‘First Man’ Has a ‘You Are There’ Vibe to It

Movie review of "First Man"
Ryan Gosling as Neil Armstrong (Universal)
MOVIE REVIEW

In 2016, director Damien Chazelle set out to create a modern musical movie that paid tribute to the classic ones who came before it in La La Land starring Emma Stone and Ryan Gosling. That film won six Academy Awards. This weekend, his epic Neil Armstrong picture, First Man opens in theaters and also stars Gosling in yet another winning performance. Based on the book by James R. Hansen and written by Josh Singer (Spotlight, The Post) First Man aims to show the struggles and costs associated when dealing with one of the most dangerous missions on earth and in the heavens with much of it from Armstrong’s point of view … and a lot of close-ups.

Almost poetically, Singer explores the subject of grief along with the excitement of landing on the moon for the first time, but it was Ryan that encouraged Chazelle to present “the kitchen and the moon” approach to the film showing the big and small moments that happened in the lives of the Armstrong family during this multi-year journey. And he did that with a lot more close-up scenes than one would expect from a space travel movie. Throughout the film, the camera zooms in on Gosling’s eyes and then his view from his pilot’s seat looking out of the window. There isn’t much to see out there, but with the sound of his frantic breathing, the whole effect makes you feel as if you are riding along beside him.

First Man, which spans from 1961 to 1969, has a documentary “you are there” vibe to it. Surprisingly, there isn’t a lot of dialogue in the film letting the pictures speak louder than words. The film also shies away from having a perfect Hollywood look to it. The Armstrong home, at least as portrayed here, was very modest. The family, normal. The marriage, a bit strained.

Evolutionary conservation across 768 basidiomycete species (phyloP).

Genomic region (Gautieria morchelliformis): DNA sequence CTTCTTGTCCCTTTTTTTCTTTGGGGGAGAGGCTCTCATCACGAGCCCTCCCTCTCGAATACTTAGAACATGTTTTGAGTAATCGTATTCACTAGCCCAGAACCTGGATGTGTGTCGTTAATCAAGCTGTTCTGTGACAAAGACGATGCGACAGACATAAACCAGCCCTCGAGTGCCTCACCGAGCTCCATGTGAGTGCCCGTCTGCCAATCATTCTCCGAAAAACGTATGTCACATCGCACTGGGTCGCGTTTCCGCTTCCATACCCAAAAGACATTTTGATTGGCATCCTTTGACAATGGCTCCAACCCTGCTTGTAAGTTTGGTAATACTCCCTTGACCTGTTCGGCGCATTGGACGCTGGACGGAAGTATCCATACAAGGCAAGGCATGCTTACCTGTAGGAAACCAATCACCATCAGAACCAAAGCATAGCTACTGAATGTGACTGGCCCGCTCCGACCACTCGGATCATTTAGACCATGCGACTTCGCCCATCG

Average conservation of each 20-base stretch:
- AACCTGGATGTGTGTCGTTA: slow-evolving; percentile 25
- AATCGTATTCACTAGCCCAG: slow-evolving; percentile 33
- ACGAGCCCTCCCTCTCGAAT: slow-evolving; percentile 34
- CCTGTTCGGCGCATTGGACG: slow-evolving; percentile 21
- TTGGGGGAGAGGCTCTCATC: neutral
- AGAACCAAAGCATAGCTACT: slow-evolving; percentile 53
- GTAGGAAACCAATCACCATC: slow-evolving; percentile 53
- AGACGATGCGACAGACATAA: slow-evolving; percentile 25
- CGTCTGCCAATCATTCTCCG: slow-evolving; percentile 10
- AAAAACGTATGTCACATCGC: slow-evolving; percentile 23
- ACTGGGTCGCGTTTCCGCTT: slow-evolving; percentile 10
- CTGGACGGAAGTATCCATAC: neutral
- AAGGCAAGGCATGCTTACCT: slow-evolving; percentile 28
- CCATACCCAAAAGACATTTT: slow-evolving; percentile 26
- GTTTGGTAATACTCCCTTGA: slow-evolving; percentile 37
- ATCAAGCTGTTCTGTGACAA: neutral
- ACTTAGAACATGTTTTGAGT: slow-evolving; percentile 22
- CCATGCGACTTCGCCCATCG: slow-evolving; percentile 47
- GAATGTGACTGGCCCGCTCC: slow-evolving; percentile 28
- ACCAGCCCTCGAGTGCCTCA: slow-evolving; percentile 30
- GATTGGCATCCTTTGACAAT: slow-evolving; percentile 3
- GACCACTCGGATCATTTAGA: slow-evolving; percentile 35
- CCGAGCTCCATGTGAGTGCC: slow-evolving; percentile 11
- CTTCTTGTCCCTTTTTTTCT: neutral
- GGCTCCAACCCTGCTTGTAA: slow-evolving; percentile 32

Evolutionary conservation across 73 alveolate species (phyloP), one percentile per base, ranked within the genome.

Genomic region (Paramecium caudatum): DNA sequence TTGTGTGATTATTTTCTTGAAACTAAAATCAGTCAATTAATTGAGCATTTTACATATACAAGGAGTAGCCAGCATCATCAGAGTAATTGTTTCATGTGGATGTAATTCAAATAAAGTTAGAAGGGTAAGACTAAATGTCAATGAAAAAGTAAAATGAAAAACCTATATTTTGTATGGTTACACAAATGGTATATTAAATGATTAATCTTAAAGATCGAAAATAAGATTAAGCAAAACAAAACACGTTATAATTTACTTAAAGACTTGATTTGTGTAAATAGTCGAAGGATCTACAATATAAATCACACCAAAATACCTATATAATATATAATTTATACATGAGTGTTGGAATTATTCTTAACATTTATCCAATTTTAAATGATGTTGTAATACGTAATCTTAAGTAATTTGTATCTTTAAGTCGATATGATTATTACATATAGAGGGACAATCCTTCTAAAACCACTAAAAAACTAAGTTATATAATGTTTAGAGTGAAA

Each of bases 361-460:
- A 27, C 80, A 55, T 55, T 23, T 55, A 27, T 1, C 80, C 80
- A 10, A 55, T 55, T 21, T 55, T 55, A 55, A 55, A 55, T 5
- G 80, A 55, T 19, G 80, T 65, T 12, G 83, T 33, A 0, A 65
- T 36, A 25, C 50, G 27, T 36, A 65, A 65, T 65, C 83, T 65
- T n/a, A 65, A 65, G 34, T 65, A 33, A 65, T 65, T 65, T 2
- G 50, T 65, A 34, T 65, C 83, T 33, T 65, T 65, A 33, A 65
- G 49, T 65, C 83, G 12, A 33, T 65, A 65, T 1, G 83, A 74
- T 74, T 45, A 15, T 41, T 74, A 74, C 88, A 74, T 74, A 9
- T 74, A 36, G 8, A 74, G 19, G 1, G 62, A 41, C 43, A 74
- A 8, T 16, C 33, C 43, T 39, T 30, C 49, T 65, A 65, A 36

Movie review of "First Man."
Ryan Gosling and Claire Foy
Neil’s second child, Karen was diagnosed with a malignant tumor in the middle part of her brain stem in June of 1961. She died of pneumonia in January of 1962 and it was a blow that shook him to his core. Instead of talking about her death, he instead busied himself with his work. Of course, this also took a toll on his marriage to his wife Janet (played by Claire Foy). It’s not a glamorous role, but a realistic one. Both Gosling and Foy are fantastic portraying almost polar opposites. Neil was extremely private and Janet wanted to communicate. This battle comes to a head near the end of the film before Neil makes his most famous trip. He wants to leave the house without saying goodbye to his kids and Janet is not having any of it. Foy’s scene here is one of the best of the whole film.

First Man also stars Jason Clarke as Ed White, Olivia Hamilton as Pat White, Matthew Glave as Chuck Yeager, Corey Stoll as Buzz Aldrin, Pablo Schreiber as Jim Lovell, Shea Whigham as Gus Grissom, Ethan Embry as Pete Conrad, Patrick Fugit as Elliott See, Christopher Abbott as David Scott and Skyler Bible as Richard F. Gordon.

Movie review of "First Man"
A familiar scene in the movie.
First Man is unlike other astronaut stories. The storytelling pace is a lot slower. The film runs almost two and half hours long and you feel every minute of it. (I kind of wanted to yell in the theatre “are we there yet?” but that might have more to do with the loud kid sitting behind me who talked through the entire film.) And for those looking forward to seeing a lot of IMAX footage from space may be disappointed. They’re there, but not as much as you would think. There’s just so many close ups of Gosling’s eyes taking up a large portion of the film. And as for the American flag not shown during Armstrong’s first stepping onto the surface of the moon, I don’t know why it wasn’t included, but it’s absence didn’t take anything away from the movie either.

First Man is also unlike similar movies in another way. While no doubt triumphant, the film still manages to tell the story in a somber tone and without a lot of fanfare. Over the years, the Armstrong’s lost friends who died while working on the space program. At one point, Janet tells a friend that they got really good at funerals. I understand the great achievement that was made with the space program, but after watching the film and seeing the toll it took on the Armstrong family (and the other astronauts as well) I have to wonder if it was all worth it.


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